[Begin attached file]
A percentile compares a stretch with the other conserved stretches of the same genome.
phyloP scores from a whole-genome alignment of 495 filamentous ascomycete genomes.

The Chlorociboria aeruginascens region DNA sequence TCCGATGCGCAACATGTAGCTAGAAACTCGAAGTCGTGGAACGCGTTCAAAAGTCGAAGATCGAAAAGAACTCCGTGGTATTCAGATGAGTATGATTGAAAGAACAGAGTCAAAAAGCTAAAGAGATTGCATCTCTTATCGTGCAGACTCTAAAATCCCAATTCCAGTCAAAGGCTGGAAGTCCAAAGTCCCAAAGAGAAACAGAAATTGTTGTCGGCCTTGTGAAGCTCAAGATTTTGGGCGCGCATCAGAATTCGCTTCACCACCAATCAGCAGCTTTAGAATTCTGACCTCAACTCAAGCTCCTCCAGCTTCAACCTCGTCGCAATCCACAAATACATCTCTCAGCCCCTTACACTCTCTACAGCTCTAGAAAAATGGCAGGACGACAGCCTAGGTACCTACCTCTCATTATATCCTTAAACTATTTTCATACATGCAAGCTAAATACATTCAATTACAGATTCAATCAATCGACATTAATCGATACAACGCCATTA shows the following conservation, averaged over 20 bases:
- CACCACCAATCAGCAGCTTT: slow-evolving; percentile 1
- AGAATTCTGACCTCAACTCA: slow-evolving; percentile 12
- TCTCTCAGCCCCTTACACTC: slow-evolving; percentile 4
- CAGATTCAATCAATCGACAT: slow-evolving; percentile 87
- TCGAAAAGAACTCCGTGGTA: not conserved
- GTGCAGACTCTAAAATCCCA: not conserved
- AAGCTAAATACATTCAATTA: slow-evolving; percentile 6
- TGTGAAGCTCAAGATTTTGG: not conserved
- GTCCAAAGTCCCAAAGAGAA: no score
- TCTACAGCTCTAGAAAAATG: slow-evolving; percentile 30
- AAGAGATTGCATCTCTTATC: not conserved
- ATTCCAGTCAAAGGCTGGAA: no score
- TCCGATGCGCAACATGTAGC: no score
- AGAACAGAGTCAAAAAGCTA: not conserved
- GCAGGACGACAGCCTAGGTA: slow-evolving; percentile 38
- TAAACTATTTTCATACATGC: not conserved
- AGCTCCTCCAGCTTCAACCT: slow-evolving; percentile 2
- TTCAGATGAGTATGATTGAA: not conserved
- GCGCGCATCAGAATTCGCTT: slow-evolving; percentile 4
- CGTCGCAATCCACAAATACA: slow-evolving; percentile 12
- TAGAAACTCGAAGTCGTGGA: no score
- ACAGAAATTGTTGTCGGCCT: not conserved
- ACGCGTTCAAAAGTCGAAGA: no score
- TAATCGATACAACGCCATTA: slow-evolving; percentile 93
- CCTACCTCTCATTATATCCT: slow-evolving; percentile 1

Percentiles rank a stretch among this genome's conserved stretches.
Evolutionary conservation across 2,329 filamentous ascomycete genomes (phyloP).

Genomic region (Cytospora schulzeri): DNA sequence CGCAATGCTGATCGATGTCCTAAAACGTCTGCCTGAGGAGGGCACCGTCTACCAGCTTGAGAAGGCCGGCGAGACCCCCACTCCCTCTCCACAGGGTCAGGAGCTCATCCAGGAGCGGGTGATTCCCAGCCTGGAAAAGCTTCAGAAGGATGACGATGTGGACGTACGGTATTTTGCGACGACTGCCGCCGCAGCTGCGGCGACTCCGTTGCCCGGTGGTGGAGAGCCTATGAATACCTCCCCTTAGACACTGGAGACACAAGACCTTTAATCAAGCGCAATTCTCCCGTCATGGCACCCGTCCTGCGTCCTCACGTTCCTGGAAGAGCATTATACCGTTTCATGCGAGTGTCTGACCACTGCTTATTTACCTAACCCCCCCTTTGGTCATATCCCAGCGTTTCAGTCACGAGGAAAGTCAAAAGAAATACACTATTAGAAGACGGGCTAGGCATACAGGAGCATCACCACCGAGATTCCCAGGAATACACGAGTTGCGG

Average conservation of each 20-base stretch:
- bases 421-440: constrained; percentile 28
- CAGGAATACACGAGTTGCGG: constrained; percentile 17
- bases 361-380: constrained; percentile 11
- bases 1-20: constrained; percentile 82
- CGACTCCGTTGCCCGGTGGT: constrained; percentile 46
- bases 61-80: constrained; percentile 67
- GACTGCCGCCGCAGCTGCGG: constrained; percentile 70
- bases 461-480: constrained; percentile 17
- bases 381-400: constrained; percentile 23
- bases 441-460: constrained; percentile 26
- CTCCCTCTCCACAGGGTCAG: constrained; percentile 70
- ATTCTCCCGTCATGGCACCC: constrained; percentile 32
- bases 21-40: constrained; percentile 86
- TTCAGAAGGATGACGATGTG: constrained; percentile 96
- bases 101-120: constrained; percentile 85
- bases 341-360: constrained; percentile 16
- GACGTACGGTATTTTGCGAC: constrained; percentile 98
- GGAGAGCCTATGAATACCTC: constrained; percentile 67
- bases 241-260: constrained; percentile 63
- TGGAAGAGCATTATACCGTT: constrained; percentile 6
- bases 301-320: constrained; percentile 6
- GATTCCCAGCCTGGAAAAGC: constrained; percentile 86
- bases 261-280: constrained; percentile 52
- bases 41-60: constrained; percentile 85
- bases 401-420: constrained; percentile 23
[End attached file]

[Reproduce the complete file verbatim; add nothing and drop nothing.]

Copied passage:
A percentile compares a stretch with the other conserved stretches of the same genome.
phyloP scores from a whole-genome alignment of 495 filamentous ascomycete genomes.

The Chlorociboria aeruginascens region DNA sequence TCCGATGCGCAACATGTAGCTAGAAACTCGAAGTCGTGGAACGCGTTCAAAAGTCGAAGATCGAAAAGAACTCCGTGGTATTCAGATGAGTATGATTGAAAGAACAGAGTCAAAAAGCTAAAGAGATTGCATCTCTTATCGTGCAGACTCTAAAATCCCAATTCCAGTCAAAGGCTGGAAGTCCAAAGTCCCAAAGAGAAACAGAAATTGTTGTCGGCCTTGTGAAGCTCAAGATTTTGGGCGCGCATCAGAATTCGCTTCACCACCAATCAGCAGCTTTAGAATTCTGACCTCAACTCAAGCTCCTCCAGCTTCAACCTCGTCGCAATCCACAAATACATCTCTCAGCCCCTTACACTCTCTACAGCTCTAGAAAAATGGCAGGACGACAGCCTAGGTACCTACCTCTCATTATATCCTTAAACTATTTTCATACATGCAAGCTAAATACATTCAATTACAGATTCAATCAATCGACATTAATCGATACAACGCCATTA shows the following conservation, averaged over 20 bases:
- CACCACCAATCAGCAGCTTT: slow-evolving; percentile 1
- AGAATTCTGACCTCAACTCA: slow-evolving; percentile 12
- TCTCTCAGCCCCTTACACTC: slow-evolving; percentile 4
- CAGATTCAATCAATCGACAT: slow-evolving; percentile 87
- TCGAAAAGAACTCCGTGGTA: not conserved
- GTGCAGACTCTAAAATCCCA: not conserved
- AAGCTAAATACATTCAATTA: slow-evolving; percentile 6
- TGTGAAGCTCAAGATTTTGG: not conserved
- GTCCAAAGTCCCAAAGAGAA: no score
- TCTACAGCTCTAGAAAAATG: slow-evolving; percentile 30
- AAGAGATTGCATCTCTTATC: not conserved
- ATTCCAGTCAAAGGCTGGAA: no score
- TCCGATGCGCAACATGTAGC: no score
- AGAACAGAGTCAAAAAGCTA: not conserved
- GCAGGACGACAGCCTAGGTA: slow-evolving; percentile 38
- TAAACTATTTTCATACATGC: not conserved
- AGCTCCTCCAGCTTCAACCT: slow-evolving; percentile 2
- TTCAGATGAGTATGATTGAA: not conserved
- GCGCGCATCAGAATTCGCTT: slow-evolving; percentile 4
- CGTCGCAATCCACAAATACA: slow-evolving; percentile 12
- TAGAAACTCGAAGTCGTGGA: no score
- ACAGAAATTGTTGTCGGCCT: not conserved
- ACGCGTTCAAAAGTCGAAGA: no score
- TAATCGATACAACGCCATTA: slow-evolving; percentile 93
- CCTACCTCTCATTATATCCT: slow-evolving; percentile 1

Percentiles rank a stretch among this genome's conserved stretches.
Evolutionary conservation across 2,329 filamentous ascomycete genomes (phyloP).

Genomic region (Cytospora schulzeri): DNA sequence CGCAATGCTGATCGATGTCCTAAAACGTCTGCCTGAGGAGGGCACCGTCTACCAGCTTGAGAAGGCCGGCGAGACCCCCACTCCCTCTCCACAGGGTCAGGAGCTCATCCAGGAGCGGGTGATTCCCAGCCTGGAAAAGCTTCAGAAGGATGACGATGTGGACGTACGGTATTTTGCGACGACTGCCGCCGCAGCTGCGGCGACTCCGTTGCCCGGTGGTGGAGAGCCTATGAATACCTCCCCTTAGACACTGGAGACACAAGACCTTTAATCAAGCGCAATTCTCCCGTCATGGCACCCGTCCTGCGTCCTCACGTTCCTGGAAGAGCATTATACCGTTTCATGCGAGTGTCTGACCACTGCTTATTTACCTAACCCCCCCTTTGGTCATATCCCAGCGTTTCAGTCACGAGGAAAGTCAAAAGAAATACACTATTAGAAGACGGGCTAGGCATACAGGAGCATCACCACCGAGATTCCCAGGAATACACGAGTTGCGG

Average conservation of each 20-base stretch:
- bases 421-440: constrained; percentile 28
- CAGGAATACACGAGTTGCGG: constrained; percentile 17
- bases 361-380: constrained; percentile 11
- bases 1-20: constrained; percentile 82
- CGACTCCGTTGCCCGGTGGT: constrained; percentile 46
- bases 61-80: constrained; percentile 67
- GACTGCCGCCGCAGCTGCGG: constrained; percentile 70
- bases 461-480: constrained; percentile 17
- bases 381-400: constrained; percentile 23
- bases 441-460: constrained; percentile 26
- CTCCCTCTCCACAGGGTCAG: constrained; percentile 70
- ATTCTCCCGTCATGGCACCC: constrained; percentile 32
- bases 21-40: constrained; percentile 86
- TTCAGAAGGATGACGATGTG: constrained; percentile 96
- bases 101-120: constrained; percentile 85
- bases 341-360: constrained; percentile 16
- GACGTACGGTATTTTGCGAC: constrained; percentile 98
- GGAGAGCCTATGAATACCTC: constrained; percentile 67
- bases 241-260: constrained; percentile 63
- TGGAAGAGCATTATACCGTT: constrained; percentile 6
- bases 301-320: constrained; percentile 6
- GATTCCCAGCCTGGAAAAGC: constrained; percentile 86
- bases 261-280: constrained; percentile 52
- bases 41-60: constrained; percentile 85
- bases 401-420: constrained; percentile 23